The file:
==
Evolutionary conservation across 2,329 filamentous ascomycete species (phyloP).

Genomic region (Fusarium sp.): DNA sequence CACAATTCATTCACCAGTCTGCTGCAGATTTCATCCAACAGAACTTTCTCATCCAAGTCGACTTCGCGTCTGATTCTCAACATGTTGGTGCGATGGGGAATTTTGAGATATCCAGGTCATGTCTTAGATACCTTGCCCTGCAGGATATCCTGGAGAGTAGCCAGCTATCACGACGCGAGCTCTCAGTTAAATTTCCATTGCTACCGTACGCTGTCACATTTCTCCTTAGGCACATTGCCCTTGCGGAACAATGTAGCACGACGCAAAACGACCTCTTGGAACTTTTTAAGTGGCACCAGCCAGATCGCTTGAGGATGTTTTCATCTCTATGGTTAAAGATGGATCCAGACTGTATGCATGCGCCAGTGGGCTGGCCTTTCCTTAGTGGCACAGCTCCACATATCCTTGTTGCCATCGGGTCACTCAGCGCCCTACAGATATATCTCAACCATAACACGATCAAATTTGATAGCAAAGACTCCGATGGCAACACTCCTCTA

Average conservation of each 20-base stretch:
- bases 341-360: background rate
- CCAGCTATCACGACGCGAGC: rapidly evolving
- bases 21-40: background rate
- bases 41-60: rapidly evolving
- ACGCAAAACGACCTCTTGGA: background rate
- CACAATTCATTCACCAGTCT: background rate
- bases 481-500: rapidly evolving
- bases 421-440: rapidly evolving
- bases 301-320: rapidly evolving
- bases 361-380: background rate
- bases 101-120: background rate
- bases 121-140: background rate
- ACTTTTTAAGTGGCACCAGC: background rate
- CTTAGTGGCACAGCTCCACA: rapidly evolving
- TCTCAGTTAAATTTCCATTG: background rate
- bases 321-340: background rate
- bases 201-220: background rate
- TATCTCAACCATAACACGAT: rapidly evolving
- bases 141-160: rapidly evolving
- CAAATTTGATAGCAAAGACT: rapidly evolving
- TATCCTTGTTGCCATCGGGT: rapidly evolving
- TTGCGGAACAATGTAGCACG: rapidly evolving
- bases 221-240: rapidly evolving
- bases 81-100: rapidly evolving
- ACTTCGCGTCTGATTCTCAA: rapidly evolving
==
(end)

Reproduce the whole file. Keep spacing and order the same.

Evolutionary conservation across 2,329 filamentous ascomycete species (phyloP).

Genomic region (Fusarium sp.): DNA sequence CACAATTCATTCACCAGTCTGCTGCAGATTTCATCCAACAGAACTTTCTCATCCAAGTCGACTTCGCGTCTGATTCTCAACATGTTGGTGCGATGGGGAATTTTGAGATATCCAGGTCATGTCTTAGATACCTTGCCCTGCAGGATATCCTGGAGAGTAGCCAGCTATCACGACGCGAGCTCTCAGTTAAATTTCCATTGCTACCGTACGCTGTCACATTTCTCCTTAGGCACATTGCCCTTGCGGAACAATGTAGCACGACGCAAAACGACCTCTTGGAACTTTTTAAGTGGCACCAGCCAGATCGCTTGAGGATGTTTTCATCTCTATGGTTAAAGATGGATCCAGACTGTATGCATGCGCCAGTGGGCTGGCCTTTCCTTAGTGGCACAGCTCCACATATCCTTGTTGCCATCGGGTCACTCAGCGCCCTACAGATATATCTCAACCATAACACGATCAAATTTGATAGCAAAGACTCCGATGGCAACACTCCTCTA

Average conservation of each 20-base stretch:
- bases 341-360: background rate
- CCAGCTATCACGACGCGAGC: rapidly evolving
- bases 21-40: background rate
- bases 41-60: rapidly evolving
- ACGCAAAACGACCTCTTGGA: background rate
- CACAATTCATTCACCAGTCT: background rate
- bases 481-500: rapidly evolving
- bases 421-440: rapidly evolving
- bases 301-320: rapidly evolving
- bases 361-380: background rate
- bases 101-120: background rate
- bases 121-140: background rate
- ACTTTTTAAGTGGCACCAGC: background rate
- CTTAGTGGCACAGCTCCACA: rapidly evolving
- TCTCAGTTAAATTTCCATTG: background rate
- bases 321-340: background rate
- bases 201-220: background rate
- TATCTCAACCATAACACGAT: rapidly evolving
- bases 141-160: rapidly evolving
- CAAATTTGATAGCAAAGACT: rapidly evolving
- TATCCTTGTTGCCATCGGGT: rapidly evolving
- TTGCGGAACAATGTAGCACG: rapidly evolving
- bases 221-240: rapidly evolving
- bases 81-100: rapidly evolving
- ACTTCGCGTCTGATTCTCAA: rapidly evolving